CJEU: Petitions Committees in German State Parliaments Subject to GDPR & Referring Court is Independent
14 August 2020
2018-Max_Planck_Herr_Wahl_1355_black white_Zuschnitt.jpg Thomas Wahl

On 9 July 2020, the CJEU ruled on the reference for a preliminary ruling of the Administrative Court of Wiesbaden in Case C-272/19. The reason for the referral was the question of whether a parliamentary petitions committee is subject to the General Data Protection Regulation (GDPR). The referral was noteworthy above all because the referring judge doubted his own independence and asked the CJEU whether he is at all a “court/tribunal” entitled to make a referral within the meaning of Art. 267 TFEU. (see eucrim 3/2019, p. 105).

Facts of the case

In the case at issue, the President of the Parliament of Land Hessen rejected the application of a citizen (who had submitted a petition) for access to the personal data concerning him. The reason given was that the petition procedure is a function of parliament, and that the Parliament is not subject to the GDPR. The referring judge believed, however, that such a right might be derived from the GDPR if the committee is categorised as a data controller.

CJEU’s reply to the data protection question

Regarding the actual data protection question, the CJEU replies that, insofar as the Petitions Committee of the Parliament of a Federal State of a Member State determines, alone or with others, the purposes and means of the processing of personal data, this committee must be categorised as a “controller” within the meaning of Art. 4(7) GDPR. Consequently, Art. 15 GDPR– the data subject’s right of access to information – is also applicable in this instance. The CJEU specifically found that the activities of the petitions committee do not constitute any activity excluding the scope of the GDPR as set out in its Art. 2(2).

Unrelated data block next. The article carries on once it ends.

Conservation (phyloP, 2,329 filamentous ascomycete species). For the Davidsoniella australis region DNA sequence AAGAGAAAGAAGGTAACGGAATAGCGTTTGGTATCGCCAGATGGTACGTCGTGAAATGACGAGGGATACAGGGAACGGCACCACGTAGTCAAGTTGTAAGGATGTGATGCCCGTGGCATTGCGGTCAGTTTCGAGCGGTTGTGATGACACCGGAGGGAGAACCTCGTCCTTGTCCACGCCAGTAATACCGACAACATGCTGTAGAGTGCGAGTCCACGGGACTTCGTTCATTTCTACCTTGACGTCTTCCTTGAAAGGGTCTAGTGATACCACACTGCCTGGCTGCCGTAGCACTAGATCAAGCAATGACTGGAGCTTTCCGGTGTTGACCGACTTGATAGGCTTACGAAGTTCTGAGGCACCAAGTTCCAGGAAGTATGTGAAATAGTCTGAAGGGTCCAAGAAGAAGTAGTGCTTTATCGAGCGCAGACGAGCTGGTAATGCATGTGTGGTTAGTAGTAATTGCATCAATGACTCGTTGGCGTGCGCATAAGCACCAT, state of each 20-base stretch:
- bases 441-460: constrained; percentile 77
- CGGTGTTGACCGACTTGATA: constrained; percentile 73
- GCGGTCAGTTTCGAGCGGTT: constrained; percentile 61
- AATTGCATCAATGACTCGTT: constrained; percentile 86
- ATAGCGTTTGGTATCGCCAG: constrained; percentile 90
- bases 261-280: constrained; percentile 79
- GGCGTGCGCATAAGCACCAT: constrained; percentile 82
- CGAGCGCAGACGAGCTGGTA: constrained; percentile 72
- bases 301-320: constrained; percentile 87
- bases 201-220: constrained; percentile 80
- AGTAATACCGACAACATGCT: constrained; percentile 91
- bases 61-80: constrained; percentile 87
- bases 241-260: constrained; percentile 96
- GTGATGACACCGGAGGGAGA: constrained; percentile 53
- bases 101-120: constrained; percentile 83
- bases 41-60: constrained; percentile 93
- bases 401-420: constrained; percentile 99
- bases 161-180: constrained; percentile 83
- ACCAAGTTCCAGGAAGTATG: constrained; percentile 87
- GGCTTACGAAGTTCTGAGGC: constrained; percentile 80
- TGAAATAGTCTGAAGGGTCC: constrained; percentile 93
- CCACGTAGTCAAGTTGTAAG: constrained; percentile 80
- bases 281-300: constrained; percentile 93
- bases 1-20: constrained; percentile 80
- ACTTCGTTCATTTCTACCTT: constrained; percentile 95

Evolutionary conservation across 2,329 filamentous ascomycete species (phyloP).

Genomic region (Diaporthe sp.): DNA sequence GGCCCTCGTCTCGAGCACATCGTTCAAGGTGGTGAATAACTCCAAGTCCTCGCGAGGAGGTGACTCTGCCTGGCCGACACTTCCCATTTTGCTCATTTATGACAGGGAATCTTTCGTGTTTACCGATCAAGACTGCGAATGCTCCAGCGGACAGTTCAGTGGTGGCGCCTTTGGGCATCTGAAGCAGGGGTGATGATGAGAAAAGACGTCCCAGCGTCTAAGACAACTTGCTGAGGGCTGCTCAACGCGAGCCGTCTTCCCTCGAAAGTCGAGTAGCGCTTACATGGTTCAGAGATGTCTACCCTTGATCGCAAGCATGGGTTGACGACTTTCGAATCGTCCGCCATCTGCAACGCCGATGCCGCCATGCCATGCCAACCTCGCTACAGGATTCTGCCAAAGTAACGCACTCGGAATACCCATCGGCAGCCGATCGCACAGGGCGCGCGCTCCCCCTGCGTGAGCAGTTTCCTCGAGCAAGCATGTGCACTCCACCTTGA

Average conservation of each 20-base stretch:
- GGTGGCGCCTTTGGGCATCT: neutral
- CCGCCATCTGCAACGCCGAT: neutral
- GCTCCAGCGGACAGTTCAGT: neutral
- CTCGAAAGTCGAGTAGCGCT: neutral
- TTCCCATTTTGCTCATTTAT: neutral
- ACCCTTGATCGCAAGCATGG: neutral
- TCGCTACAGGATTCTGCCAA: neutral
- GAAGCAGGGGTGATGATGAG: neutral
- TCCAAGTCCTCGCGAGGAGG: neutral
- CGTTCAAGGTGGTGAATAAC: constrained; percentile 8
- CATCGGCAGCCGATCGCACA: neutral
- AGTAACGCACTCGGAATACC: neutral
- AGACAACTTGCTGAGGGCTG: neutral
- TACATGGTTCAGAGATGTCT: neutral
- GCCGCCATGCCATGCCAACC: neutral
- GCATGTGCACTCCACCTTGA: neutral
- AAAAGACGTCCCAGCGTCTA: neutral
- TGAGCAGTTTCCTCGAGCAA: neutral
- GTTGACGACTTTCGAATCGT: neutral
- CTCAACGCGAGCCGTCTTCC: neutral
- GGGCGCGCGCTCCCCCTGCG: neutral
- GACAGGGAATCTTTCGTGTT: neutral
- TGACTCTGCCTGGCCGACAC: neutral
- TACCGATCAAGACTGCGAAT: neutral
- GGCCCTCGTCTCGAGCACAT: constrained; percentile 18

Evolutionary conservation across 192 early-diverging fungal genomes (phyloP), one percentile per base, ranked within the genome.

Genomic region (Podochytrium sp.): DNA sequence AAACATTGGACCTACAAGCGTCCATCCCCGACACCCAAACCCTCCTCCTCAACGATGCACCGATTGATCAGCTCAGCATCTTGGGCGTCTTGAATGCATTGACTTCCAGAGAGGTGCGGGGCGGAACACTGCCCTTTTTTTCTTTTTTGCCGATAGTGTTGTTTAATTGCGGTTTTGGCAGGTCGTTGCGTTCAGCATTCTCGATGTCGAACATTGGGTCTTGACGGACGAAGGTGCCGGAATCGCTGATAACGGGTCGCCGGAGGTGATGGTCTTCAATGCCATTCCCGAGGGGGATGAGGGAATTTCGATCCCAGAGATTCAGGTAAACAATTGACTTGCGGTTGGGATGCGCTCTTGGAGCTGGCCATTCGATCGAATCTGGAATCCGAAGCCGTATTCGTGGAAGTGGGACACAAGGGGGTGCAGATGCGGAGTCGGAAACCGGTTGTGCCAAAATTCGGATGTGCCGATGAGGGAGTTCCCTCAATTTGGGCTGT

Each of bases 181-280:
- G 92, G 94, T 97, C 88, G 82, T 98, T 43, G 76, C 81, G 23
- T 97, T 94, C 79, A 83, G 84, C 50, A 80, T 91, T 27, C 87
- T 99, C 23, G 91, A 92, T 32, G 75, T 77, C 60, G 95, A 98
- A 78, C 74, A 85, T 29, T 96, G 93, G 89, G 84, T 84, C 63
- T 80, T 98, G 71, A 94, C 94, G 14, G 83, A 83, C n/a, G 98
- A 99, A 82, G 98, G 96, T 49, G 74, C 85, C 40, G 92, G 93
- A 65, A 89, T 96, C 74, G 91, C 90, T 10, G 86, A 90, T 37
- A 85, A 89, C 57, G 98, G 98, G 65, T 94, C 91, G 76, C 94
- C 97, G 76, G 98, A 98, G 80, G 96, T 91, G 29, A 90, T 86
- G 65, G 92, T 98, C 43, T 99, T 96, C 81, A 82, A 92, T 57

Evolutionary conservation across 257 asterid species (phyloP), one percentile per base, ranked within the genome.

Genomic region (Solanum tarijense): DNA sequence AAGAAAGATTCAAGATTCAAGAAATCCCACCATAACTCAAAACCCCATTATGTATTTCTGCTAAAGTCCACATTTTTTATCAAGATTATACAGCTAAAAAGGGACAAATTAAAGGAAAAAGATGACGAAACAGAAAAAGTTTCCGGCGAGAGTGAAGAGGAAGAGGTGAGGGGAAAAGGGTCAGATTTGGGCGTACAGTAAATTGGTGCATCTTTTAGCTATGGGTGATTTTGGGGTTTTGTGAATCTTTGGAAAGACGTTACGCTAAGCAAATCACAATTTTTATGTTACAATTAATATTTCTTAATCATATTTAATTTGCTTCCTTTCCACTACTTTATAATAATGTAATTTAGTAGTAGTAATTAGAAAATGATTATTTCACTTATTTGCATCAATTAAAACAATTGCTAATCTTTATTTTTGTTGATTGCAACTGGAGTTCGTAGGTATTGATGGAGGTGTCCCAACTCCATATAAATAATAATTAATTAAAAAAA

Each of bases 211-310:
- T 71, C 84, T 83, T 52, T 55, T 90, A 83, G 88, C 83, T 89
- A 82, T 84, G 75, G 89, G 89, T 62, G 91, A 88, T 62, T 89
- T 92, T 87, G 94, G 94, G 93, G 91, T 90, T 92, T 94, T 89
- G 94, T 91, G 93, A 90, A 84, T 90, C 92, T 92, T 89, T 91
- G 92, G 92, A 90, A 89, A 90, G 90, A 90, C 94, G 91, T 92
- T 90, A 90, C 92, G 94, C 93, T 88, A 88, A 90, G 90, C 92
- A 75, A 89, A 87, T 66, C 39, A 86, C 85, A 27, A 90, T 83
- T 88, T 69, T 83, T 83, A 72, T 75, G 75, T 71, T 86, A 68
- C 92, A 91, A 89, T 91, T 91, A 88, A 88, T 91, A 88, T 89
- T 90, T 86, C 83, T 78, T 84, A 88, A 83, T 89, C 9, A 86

The CJEU’s answer to the independence question

The doubts expressed by the Administrative Court of Wiesbaden concerning its own status as a “court or tribunal” are examined in relation to the admissibility of the request for a preliminary ruling. The doubts are mainly based on the Minister of Justice’s role in the appointment, promotion, and appraisal of judges and the integration of organisation/management of justice within the executive branch in Germany. The judges in Luxembourg stress that they take account of a number of factors when they assess whether the referring body is a “court/tribunal” within the meaning of Art. 267 TFEU. The factors that the referring court draws attention to in support of its doubts are not sufficient grounds to allow the conclusion that that court is not independent. In particular, the mere fact that the legislative or executive are involved in the appointment process of judges does not imply a relationship of subordination, as long as the judges are not subject to any pressure and do not receive any instruction during the performance of their duties in office. For this reason, the CJEU dispel the doubts of the referring judge’s own independence.

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Thomas Wahl

Max Planck Institute for the Study of Crime, Security and Law (MPI CSL)

Public Law Department

Senior Researcher